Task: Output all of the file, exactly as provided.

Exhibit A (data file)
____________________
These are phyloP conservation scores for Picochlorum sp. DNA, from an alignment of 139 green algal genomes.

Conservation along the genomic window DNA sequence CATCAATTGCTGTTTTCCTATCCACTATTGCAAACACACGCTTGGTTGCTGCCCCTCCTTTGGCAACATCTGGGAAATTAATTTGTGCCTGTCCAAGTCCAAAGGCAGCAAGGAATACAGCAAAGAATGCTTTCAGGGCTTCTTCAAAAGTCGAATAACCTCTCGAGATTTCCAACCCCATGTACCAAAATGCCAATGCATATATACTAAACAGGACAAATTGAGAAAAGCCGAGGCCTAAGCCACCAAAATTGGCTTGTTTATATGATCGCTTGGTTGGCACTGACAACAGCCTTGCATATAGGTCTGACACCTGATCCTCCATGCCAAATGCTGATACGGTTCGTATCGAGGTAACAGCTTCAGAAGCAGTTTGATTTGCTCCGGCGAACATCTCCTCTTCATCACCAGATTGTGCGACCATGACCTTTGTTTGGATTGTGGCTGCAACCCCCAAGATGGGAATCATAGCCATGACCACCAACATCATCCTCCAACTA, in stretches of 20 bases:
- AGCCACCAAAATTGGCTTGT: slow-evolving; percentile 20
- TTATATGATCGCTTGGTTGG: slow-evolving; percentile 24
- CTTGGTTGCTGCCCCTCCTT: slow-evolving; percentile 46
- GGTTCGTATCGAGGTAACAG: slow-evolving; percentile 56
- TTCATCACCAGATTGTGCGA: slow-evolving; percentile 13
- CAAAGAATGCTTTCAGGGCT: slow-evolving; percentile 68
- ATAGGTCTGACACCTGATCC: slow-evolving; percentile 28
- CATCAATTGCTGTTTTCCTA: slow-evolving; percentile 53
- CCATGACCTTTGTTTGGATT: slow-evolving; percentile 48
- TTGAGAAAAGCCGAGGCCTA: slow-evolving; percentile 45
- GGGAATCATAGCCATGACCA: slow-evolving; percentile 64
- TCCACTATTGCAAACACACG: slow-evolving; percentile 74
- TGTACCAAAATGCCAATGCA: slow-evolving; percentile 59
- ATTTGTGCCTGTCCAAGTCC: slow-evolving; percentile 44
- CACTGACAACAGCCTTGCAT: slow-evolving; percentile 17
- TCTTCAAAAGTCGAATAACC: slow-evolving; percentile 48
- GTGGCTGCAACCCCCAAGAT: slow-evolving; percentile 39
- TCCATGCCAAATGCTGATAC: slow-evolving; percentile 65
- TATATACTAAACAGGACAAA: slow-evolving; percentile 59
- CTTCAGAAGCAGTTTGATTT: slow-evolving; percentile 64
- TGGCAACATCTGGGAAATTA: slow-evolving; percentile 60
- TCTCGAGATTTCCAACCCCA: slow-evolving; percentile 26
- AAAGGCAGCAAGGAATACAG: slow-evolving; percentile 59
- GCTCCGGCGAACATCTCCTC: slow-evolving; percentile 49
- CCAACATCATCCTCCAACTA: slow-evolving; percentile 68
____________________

These are phyloP conservation scores for Picochlorum sp. DNA, from an alignment of 139 green algal genomes.

Conservation along the genomic window DNA sequence CATCAATTGCTGTTTTCCTATCCACTATTGCAAACACACGCTTGGTTGCTGCCCCTCCTTTGGCAACATCTGGGAAATTAATTTGTGCCTGTCCAAGTCCAAAGGCAGCAAGGAATACAGCAAAGAATGCTTTCAGGGCTTCTTCAAAAGTCGAATAACCTCTCGAGATTTCCAACCCCATGTACCAAAATGCCAATGCATATATACTAAACAGGACAAATTGAGAAAAGCCGAGGCCTAAGCCACCAAAATTGGCTTGTTTATATGATCGCTTGGTTGGCACTGACAACAGCCTTGCATATAGGTCTGACACCTGATCCTCCATGCCAAATGCTGATACGGTTCGTATCGAGGTAACAGCTTCAGAAGCAGTTTGATTTGCTCCGGCGAACATCTCCTCTTCATCACCAGATTGTGCGACCATGACCTTTGTTTGGATTGTGGCTGCAACCCCCAAGATGGGAATCATAGCCATGACCACCAACATCATCCTCCAACTA, in stretches of 20 bases:
- AGCCACCAAAATTGGCTTGT: slow-evolving; percentile 20
- TTATATGATCGCTTGGTTGG: slow-evolving; percentile 24
- CTTGGTTGCTGCCCCTCCTT: slow-evolving; percentile 46
- GGTTCGTATCGAGGTAACAG: slow-evolving; percentile 56
- TTCATCACCAGATTGTGCGA: slow-evolving; percentile 13
- CAAAGAATGCTTTCAGGGCT: slow-evolving; percentile 68
- ATAGGTCTGACACCTGATCC: slow-evolving; percentile 28
- CATCAATTGCTGTTTTCCTA: slow-evolving; percentile 53
- CCATGACCTTTGTTTGGATT: slow-evolving; percentile 48
- TTGAGAAAAGCCGAGGCCTA: slow-evolving; percentile 45
- GGGAATCATAGCCATGACCA: slow-evolving; percentile 64
- TCCACTATTGCAAACACACG: slow-evolving; percentile 74
- TGTACCAAAATGCCAATGCA: slow-evolving; percentile 59
- ATTTGTGCCTGTCCAAGTCC: slow-evolving; percentile 44
- CACTGACAACAGCCTTGCAT: slow-evolving; percentile 17
- TCTTCAAAAGTCGAATAACC: slow-evolving; percentile 48
- GTGGCTGCAACCCCCAAGAT: slow-evolving; percentile 39
- TCCATGCCAAATGCTGATAC: slow-evolving; percentile 65
- TATATACTAAACAGGACAAA: slow-evolving; percentile 59
- CTTCAGAAGCAGTTTGATTT: slow-evolving; percentile 64
- TGGCAACATCTGGGAAATTA: slow-evolving; percentile 60
- TCTCGAGATTTCCAACCCCA: slow-evolving; percentile 26
- AAAGGCAGCAAGGAATACAG: slow-evolving; percentile 59
- GCTCCGGCGAACATCTCCTC: slow-evolving; percentile 49
- CCAACATCATCCTCCAACTA: slow-evolving; percentile 68